Will Trump ever release his tax returns? White House won't say

Spicer: Not taking anything off the table on North Korea
Spicer: Not taking anything off the table on North Korea

Those looking for President Donald Trump's tax returns will likely have to keep waiting.

Pressed Monday about whether Trump will follow recent presidential precedent and release his tax returns, press secretary Sean Spicer claimed the president cannot do so because he is under audit by the IRS, the same explanation Trump has used since early last year. The Trump administration spokesman deflected when asked if Trump would authorize the IRS to release details of the audit, saying "the president's view on this has been very clear" and "the American people understood it" when they elected him.

"It's the same thing that was discussed during the campaign trail. The president is under audit. It's a routine one that continues and I think that the American public know clearly where he stands," Spicer said during his daily briefing to reporters.

Almost all major presidential candidates since the 1970s have released their tax returns, but Trump did not do so, saying he would when his audit ended. Critics have argued that he should make more financial information public due to his wealth and potential ties to countries that could pose conflicts of interest in office.

Protesters in several American cities this weekend urged Trump to release his tax returns in demonstrations tied to Tax Day. Trump criticized the demonstrations in Sunday tweets, claiming without citing evidence that someone "paid" the protesters and declaring "the election is over!"

In his daily press briefing Monday, Spicer was asked specifically if Trump will ever make his tax returns public. Here's Spicer's exchange with Jonathan Karl of ABC News:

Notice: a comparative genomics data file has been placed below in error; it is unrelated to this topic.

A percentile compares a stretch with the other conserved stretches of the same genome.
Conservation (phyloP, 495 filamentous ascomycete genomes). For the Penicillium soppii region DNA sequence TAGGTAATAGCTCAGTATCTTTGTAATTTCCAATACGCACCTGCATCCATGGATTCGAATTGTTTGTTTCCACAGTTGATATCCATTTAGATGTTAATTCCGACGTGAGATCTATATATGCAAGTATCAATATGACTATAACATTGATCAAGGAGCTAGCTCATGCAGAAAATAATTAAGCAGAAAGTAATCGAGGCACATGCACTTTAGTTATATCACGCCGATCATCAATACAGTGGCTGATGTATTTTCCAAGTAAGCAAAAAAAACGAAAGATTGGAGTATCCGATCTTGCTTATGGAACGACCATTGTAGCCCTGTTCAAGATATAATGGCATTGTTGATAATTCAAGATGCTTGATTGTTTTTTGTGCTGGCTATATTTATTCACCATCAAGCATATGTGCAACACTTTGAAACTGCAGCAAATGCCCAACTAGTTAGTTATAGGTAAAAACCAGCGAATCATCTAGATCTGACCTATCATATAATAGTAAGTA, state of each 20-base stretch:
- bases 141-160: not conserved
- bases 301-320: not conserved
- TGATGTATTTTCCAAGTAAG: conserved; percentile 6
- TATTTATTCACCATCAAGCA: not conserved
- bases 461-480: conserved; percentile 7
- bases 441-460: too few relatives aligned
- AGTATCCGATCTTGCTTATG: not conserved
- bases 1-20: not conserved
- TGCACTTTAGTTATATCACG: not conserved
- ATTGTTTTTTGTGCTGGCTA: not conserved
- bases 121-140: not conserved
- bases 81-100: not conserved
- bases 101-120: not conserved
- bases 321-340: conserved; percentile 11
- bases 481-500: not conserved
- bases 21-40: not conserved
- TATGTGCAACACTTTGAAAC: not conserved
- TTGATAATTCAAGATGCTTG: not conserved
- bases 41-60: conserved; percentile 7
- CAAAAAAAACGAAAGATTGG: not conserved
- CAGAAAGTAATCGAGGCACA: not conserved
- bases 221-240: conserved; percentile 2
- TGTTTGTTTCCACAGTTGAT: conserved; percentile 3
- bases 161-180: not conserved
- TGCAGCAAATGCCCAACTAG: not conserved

Karl: "Is it time to just say once and for all the president is never going to release his tax returns?"

Spicer: "We'll have to get back to you on that."

Karl: "You won't ... I mean you see ... really?"

Spicer: "Really."

Karl: "So he may?"

Spicer: "No, I said I'd have to get back to you on that ... he is still under audit. The statement still stands."

Pieces of Trump's tax returns have been reported before. The New York Times anonymously received the first pages of Trump's 1995 state tax filings, which showed a net loss of about $916 million.

In October, Trump admitted to using the loss to avoid paying some federal income taxes and defended the practice, saying he used the tax system to his advantage and knew how to fix it.

Documents from Trump's 2005 federal tax return, obtained by investigative reporter David Cay Johnston, showed the president paid $36.6 million in income tax on income of more than $150 million. The White House previously released a statement last month saying Trump paid $38 million in taxes, but Johnston notes that not all of that is income tax.

— CNBC's Eamon Javers contributed to this report

Clarification: This story was updated to clarify that the 2005 tax return obtained by David Cay Johnston shows Trump paid $36.6 million in income tax. The $38 million figure released by the White House is not all income tax.